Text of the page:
Conflict Alerts # 420, 11 August 2021
In the news
On 7 August, thousands of anti-government protesters clashed with the police in Bangkok. They were rallying against the government's failure to handle Covid-19 outbreaks and its impact on the economy. Some protesters were marching, and others formed a convoy of bikes and cars towards the Government House-the office of the prime minister, Prayuth Chan-ocha and other leaders, demanding their resignation.
The police fired tear gas, water cannon and rubber bullets to disperse protesters and to stop them to reach their destination. The protesters also retaliated with violence and set two police booths on fire. The Deputy Head of Bangkok Police stated that nine police officers were injured but was unclear about the numbered of protesters injured.
Issues at large
First, Thailand's recent protests and its long history. Since 2019, there have been a series of protests. The protests started in February, after the unfair abolition of the opposition party. The protests largely depicted the youth anger against the current government and the monarch. Since the establishment of the constitutional monarchy in 1932, there have been 12 successful and seven attempted coups in Thailand; the country has also witnessed 20 Constitutions enforced by different governments. Prolonged political instability is one of the primary causes of protests.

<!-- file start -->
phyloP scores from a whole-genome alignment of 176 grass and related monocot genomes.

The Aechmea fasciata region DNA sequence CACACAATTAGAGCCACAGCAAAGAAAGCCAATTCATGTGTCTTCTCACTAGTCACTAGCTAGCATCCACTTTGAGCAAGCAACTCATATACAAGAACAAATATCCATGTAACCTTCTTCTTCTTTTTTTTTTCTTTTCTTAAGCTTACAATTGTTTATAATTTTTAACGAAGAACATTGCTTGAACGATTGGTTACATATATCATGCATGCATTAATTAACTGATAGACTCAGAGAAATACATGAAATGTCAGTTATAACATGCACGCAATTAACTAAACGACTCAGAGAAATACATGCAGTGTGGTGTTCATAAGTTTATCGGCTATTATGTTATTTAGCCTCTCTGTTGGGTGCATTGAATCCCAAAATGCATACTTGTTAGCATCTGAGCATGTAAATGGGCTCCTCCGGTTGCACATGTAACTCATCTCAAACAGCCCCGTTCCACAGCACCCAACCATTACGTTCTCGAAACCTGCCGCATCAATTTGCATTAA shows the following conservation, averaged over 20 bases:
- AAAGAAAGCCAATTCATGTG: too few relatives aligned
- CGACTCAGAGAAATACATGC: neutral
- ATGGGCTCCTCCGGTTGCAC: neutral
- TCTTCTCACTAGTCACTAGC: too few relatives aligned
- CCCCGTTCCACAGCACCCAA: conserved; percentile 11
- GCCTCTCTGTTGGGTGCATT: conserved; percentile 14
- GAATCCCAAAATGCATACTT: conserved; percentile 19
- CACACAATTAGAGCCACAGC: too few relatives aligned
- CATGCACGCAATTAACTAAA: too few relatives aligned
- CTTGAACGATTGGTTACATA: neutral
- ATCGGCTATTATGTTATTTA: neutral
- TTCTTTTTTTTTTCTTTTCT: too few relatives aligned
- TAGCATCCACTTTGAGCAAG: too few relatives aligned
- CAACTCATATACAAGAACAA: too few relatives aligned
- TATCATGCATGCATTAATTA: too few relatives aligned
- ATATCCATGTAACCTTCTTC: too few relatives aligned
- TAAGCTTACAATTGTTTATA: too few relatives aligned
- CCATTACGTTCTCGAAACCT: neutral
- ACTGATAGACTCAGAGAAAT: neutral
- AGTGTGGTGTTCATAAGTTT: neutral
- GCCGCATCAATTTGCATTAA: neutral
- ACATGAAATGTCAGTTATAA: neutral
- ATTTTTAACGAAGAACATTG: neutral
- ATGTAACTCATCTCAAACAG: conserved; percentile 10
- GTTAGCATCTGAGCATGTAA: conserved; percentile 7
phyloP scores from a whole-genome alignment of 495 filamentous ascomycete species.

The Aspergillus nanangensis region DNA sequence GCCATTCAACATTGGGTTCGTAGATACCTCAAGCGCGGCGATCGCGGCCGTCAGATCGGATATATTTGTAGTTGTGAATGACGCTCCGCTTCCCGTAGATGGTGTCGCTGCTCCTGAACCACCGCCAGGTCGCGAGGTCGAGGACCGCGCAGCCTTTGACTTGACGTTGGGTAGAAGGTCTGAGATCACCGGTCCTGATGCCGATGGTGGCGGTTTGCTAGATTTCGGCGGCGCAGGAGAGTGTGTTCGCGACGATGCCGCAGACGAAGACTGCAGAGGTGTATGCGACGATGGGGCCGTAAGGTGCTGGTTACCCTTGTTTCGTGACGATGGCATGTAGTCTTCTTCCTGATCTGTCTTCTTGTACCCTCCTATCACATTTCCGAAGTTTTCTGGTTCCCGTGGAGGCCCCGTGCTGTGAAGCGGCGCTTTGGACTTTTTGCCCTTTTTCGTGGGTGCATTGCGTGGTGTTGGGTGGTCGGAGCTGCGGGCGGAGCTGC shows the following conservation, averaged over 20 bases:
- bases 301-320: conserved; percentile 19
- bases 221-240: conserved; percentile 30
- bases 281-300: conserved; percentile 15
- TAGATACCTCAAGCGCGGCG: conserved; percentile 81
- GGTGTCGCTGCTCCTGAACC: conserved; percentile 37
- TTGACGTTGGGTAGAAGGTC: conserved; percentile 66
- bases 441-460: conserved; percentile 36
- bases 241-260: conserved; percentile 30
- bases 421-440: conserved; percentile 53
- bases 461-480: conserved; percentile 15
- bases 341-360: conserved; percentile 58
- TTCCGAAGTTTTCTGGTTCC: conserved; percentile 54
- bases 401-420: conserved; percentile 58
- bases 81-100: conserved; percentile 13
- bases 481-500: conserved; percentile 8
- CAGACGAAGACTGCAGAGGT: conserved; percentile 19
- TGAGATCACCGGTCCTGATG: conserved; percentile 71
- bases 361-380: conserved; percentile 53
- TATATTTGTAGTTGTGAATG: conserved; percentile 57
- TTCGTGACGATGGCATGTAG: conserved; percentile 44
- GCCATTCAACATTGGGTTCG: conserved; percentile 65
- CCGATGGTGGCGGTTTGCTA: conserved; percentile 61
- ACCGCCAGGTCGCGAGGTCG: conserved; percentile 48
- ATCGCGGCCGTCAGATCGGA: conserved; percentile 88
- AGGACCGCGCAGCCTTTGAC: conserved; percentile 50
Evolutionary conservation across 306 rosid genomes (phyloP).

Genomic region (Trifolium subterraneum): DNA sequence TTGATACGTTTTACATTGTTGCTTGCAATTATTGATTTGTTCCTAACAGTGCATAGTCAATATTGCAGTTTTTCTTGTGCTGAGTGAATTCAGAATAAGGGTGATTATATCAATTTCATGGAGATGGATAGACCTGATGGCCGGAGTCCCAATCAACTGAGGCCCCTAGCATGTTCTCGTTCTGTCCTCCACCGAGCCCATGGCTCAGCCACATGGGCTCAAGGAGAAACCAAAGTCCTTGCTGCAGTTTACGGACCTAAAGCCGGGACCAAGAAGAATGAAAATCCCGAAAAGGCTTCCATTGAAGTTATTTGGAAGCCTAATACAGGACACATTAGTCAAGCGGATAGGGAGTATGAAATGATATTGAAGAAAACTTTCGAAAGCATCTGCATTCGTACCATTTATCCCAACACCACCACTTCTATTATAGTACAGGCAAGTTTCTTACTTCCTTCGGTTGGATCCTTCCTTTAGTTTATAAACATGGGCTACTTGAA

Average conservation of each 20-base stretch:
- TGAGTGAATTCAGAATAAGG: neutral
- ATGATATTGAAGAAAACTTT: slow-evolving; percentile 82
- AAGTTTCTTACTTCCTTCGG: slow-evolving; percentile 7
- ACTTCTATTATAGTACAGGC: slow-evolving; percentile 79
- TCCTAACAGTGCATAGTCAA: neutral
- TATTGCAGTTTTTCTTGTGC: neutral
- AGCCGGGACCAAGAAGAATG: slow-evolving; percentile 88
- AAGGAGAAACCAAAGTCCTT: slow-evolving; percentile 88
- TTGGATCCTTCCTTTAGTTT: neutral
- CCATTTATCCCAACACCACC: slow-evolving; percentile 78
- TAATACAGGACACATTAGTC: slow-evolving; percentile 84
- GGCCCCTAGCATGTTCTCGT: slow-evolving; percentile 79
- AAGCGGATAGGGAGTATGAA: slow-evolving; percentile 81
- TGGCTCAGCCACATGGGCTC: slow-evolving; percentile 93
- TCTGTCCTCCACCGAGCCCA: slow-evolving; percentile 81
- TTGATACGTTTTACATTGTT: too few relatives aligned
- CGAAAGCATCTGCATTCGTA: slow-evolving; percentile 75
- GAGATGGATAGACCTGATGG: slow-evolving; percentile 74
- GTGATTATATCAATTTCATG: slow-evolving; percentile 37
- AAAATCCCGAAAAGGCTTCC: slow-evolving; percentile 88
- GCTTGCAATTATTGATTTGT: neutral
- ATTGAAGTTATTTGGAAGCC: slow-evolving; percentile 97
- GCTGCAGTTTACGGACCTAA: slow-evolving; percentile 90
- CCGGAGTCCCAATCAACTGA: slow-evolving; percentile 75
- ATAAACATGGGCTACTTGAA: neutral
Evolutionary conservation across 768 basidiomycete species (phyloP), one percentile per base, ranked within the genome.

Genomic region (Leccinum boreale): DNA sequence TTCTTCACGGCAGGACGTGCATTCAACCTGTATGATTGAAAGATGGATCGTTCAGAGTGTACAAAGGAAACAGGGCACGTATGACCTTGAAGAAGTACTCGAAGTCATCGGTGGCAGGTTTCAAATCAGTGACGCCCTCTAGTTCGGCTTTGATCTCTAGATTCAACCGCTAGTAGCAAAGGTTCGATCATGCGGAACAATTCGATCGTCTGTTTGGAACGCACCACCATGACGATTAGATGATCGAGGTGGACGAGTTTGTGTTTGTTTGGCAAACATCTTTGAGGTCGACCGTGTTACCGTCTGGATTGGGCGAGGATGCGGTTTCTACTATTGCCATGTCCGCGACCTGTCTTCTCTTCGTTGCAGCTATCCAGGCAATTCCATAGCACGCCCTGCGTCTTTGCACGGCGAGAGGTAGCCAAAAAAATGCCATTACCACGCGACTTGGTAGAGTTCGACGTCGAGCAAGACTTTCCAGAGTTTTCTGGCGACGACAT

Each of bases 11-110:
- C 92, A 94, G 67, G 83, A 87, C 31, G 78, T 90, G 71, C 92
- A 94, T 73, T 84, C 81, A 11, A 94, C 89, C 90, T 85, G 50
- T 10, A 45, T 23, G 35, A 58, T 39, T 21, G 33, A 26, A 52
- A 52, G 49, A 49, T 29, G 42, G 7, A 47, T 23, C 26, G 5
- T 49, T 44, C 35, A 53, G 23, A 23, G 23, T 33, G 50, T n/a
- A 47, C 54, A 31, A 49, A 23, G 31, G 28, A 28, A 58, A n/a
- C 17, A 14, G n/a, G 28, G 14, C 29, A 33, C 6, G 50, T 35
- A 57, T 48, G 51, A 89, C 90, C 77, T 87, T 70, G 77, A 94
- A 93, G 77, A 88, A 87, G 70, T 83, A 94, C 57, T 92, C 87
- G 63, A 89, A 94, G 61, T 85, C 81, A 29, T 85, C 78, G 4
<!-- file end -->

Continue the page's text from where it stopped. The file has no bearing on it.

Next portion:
Second, multiple protests with multiple actors. Protests by farmers, educated-uneducated youth, pro or anti-government, pro or anti-political parties, pro or anti-army, and royalists are some of the different actors of protests in Thailand. Until recently, anti-monarchy protests have been unheard of; however, 2019 changed it. The current monarch's policies and numerous arrests under the draconian Lèse-majesté law are seen as cause for the youth anger and the recurring protests.
Third, Covid-19 and the government's inability to recover the economy and ensure political stability. In 2020, the GDP fell by 6.1 per cent, the highest the country has witnessed since the Asian financial crisis. The Covid-19 is just one of the causes of this downfall, and the larger share of the blame goes to the inefficiency and corruption of the government. The rush for opening normalcy to recover the economy has led to the worsening of the situation.
Fourth, the precarious pandemic situation in Southeast Asia, outside Thailand. In Malaysia and Indonesia, there are serious questions on the ability of the government to handle, as the health and economic situation worsens. In Myanmar, the new regime's handling is acting as a catalyst for continuing the anti-government protest.
First, since February 2019, anti-government protests have become a recurring event in Thailand. Second, despite the pandemic restrictions, they have continued and now include people of all ages to join the protests. Third, geographically, from being centred in Bangkok in 2019, the protests spread to the rest of Thailand. The protests, now in 2021, are centred again in Bangkok; the pandemic restrictions could be one of the reasons.